Miller Center

American President

A Reference Resource

Life Before the Presidency

Raised on a plantation in sight of the Blue Ridge Mountains of Virginia, James Madison, born on March 16, 1751, was a sickly child who never strayed far from his mother's side. His father, James Madison Sr., acquired substantial wealth by inheritance and also by his marriage to Nelly Conway, the daughter of a rich tobacco merchant. James's youth was marked by extreme changes. His most vivid childhood memories were of his fears of Indian attacks during the French and Indian War (1754-1763) and of the day his family moved from their little farmhouse to a large plantation mansion, Montpelier. He also suffered from psychosomatic, or stress-induced, seizures, similar to epileptic fits, that plagued him on and off throughout his youth.

Surrounded by seven younger siblings who loved and respected him, James devoured books and the study of classical languages. By the time he entered the College of New Jersey, which later became Princeton University, Madison had mastered Greek and Latin under the direction of private tutors. He completed his college studies in two years but stayed on at Princeton for another term to tackle Hebrew and philosophy. Back at Montpelier in 1772, Madison studied law at home but had no passion for it. In 1774, he took a seat on the local Committee of Safety, a patriot prorevolution group that oversaw the local militia. This was the first step in a life of public service that his family's wealth allowed him to pursue.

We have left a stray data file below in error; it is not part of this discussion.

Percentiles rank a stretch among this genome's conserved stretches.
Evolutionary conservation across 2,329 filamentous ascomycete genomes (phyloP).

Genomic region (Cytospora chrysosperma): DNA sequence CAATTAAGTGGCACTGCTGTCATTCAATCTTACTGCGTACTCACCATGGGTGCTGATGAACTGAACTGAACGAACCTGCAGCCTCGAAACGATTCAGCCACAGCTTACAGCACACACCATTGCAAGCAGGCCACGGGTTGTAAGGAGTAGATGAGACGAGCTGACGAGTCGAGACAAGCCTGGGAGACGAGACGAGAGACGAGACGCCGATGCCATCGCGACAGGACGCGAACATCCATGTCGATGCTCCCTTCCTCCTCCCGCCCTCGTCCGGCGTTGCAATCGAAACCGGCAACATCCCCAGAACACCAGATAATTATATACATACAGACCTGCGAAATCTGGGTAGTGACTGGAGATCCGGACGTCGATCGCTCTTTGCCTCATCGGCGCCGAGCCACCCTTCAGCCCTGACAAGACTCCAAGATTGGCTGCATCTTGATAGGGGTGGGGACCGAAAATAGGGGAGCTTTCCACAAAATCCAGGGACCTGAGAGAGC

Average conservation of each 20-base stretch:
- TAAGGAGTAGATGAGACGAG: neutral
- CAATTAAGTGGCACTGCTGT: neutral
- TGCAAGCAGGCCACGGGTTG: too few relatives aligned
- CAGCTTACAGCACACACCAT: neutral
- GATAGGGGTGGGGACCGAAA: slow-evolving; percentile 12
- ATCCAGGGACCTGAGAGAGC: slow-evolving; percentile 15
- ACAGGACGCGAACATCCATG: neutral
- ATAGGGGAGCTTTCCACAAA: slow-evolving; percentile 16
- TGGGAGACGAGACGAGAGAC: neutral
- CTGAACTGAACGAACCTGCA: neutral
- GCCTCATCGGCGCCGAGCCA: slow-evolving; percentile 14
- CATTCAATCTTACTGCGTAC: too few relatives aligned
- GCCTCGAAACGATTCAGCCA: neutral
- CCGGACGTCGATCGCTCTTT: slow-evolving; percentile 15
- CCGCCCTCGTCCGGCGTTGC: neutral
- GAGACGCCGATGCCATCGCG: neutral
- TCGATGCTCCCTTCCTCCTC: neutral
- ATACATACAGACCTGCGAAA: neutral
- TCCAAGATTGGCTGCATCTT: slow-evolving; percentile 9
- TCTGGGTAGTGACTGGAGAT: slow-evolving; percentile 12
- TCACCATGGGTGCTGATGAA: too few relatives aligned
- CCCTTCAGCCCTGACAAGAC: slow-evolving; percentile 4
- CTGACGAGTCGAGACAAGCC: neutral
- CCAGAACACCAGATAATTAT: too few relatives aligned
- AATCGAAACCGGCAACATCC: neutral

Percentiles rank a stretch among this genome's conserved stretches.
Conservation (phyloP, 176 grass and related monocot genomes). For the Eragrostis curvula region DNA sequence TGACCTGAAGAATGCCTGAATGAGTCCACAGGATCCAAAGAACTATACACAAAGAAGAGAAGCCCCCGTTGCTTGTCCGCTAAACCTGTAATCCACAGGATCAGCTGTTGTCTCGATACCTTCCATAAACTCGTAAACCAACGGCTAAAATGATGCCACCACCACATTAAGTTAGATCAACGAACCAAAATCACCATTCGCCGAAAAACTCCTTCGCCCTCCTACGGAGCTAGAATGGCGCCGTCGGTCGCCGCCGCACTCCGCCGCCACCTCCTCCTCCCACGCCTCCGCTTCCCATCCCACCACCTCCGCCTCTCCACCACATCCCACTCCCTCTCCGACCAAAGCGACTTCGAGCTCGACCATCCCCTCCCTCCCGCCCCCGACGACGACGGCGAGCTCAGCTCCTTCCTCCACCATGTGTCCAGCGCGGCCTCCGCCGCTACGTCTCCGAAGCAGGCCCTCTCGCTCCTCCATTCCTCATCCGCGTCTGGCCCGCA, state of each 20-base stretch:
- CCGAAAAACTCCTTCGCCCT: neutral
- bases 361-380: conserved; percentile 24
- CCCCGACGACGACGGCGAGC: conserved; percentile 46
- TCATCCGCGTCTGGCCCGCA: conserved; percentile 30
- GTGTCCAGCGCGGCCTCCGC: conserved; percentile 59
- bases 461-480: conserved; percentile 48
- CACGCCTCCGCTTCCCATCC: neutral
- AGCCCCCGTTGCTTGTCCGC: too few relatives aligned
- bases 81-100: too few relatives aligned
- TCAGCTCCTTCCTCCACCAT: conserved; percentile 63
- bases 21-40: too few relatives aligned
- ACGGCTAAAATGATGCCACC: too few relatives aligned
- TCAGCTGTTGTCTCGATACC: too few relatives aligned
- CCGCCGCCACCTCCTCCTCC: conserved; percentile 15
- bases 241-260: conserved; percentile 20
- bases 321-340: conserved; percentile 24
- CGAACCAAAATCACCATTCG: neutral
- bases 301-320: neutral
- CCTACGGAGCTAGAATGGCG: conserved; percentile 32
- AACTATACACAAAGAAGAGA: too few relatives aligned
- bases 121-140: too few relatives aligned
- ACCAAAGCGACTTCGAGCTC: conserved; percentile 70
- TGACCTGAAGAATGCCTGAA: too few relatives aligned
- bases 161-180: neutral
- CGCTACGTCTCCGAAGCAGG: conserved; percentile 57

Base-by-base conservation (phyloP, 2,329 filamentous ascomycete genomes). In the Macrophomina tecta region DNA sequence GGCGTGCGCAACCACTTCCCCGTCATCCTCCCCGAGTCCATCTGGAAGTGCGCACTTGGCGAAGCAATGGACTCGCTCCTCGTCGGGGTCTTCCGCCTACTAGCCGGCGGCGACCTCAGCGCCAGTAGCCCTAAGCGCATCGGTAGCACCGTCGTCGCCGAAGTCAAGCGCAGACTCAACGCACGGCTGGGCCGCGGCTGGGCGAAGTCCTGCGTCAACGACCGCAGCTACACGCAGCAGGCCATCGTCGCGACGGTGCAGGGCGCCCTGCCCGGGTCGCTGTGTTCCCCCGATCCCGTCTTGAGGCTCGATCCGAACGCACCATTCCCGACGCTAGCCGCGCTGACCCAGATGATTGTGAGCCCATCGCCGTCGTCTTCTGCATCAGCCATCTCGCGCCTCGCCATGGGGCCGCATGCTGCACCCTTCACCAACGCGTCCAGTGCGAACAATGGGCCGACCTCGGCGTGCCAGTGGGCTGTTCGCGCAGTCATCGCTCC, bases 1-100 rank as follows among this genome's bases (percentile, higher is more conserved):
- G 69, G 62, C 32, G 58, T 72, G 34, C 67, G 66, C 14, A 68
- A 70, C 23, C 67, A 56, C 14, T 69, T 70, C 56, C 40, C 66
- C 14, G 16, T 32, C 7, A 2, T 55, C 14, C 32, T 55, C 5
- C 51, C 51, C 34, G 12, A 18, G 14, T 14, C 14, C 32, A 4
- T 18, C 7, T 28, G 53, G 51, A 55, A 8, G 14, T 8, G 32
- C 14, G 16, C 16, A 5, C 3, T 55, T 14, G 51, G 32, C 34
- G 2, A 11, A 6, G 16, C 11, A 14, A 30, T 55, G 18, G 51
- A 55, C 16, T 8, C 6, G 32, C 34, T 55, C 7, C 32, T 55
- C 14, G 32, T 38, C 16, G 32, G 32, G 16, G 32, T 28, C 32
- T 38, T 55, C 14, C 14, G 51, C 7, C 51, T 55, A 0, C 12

Friendship with Jefferson

Events then moved quickly for the young man. Within two years, the colonies were on the brink of war with England, and young Madison found himself caught up in the debates over independence. In 1776, he became a delegate to the revolutionary Virginia Convention and would later push through statutes on religious freedom, among other measures, that he had worked on with Thomas Jefferson. In the regular election of delegates to the new state assembly, Madison lost to a less inhibited candidate who supplied the voters with plentiful helpings of free whiskey. Though defeated in the general election, he won appointment in 1778 to the Virginia Council of State, a powerful government body that directed state affairs during the Revolutionary War. In that capacity, he cemented his relationship with Thomas Jefferson, who served as governor of Virginia during the war years. From that time until Jefferson's death in 1826, Madison functioned as Jefferson's closest adviser and personal friend.

Earning Political Respect and Clout

At age twenty-nine, Madison became the youngest member of the Continental Congress, and within a year, the small, soft-spoken, shy young man had emerged as a respected leader of the body. It was a tribute to his hard work and understanding of the issues. No one ever came to a meeting more prepared than Madison. For three years, he argued vigorously for legislation to strengthen the loose confederacy of former colonies, contending that military victory required vesting power in a central government. Most of his appeals were beaten down by independent-minded delegates who feared the emergence of a monarchical authority after the war. Along with Jefferson, the young Virginian persuaded his home state to cede its western lands, which extended to the Mississippi River, to the Continental Congress, a move which undermined numerous land-grabbing schemes by hordes of greedy speculators.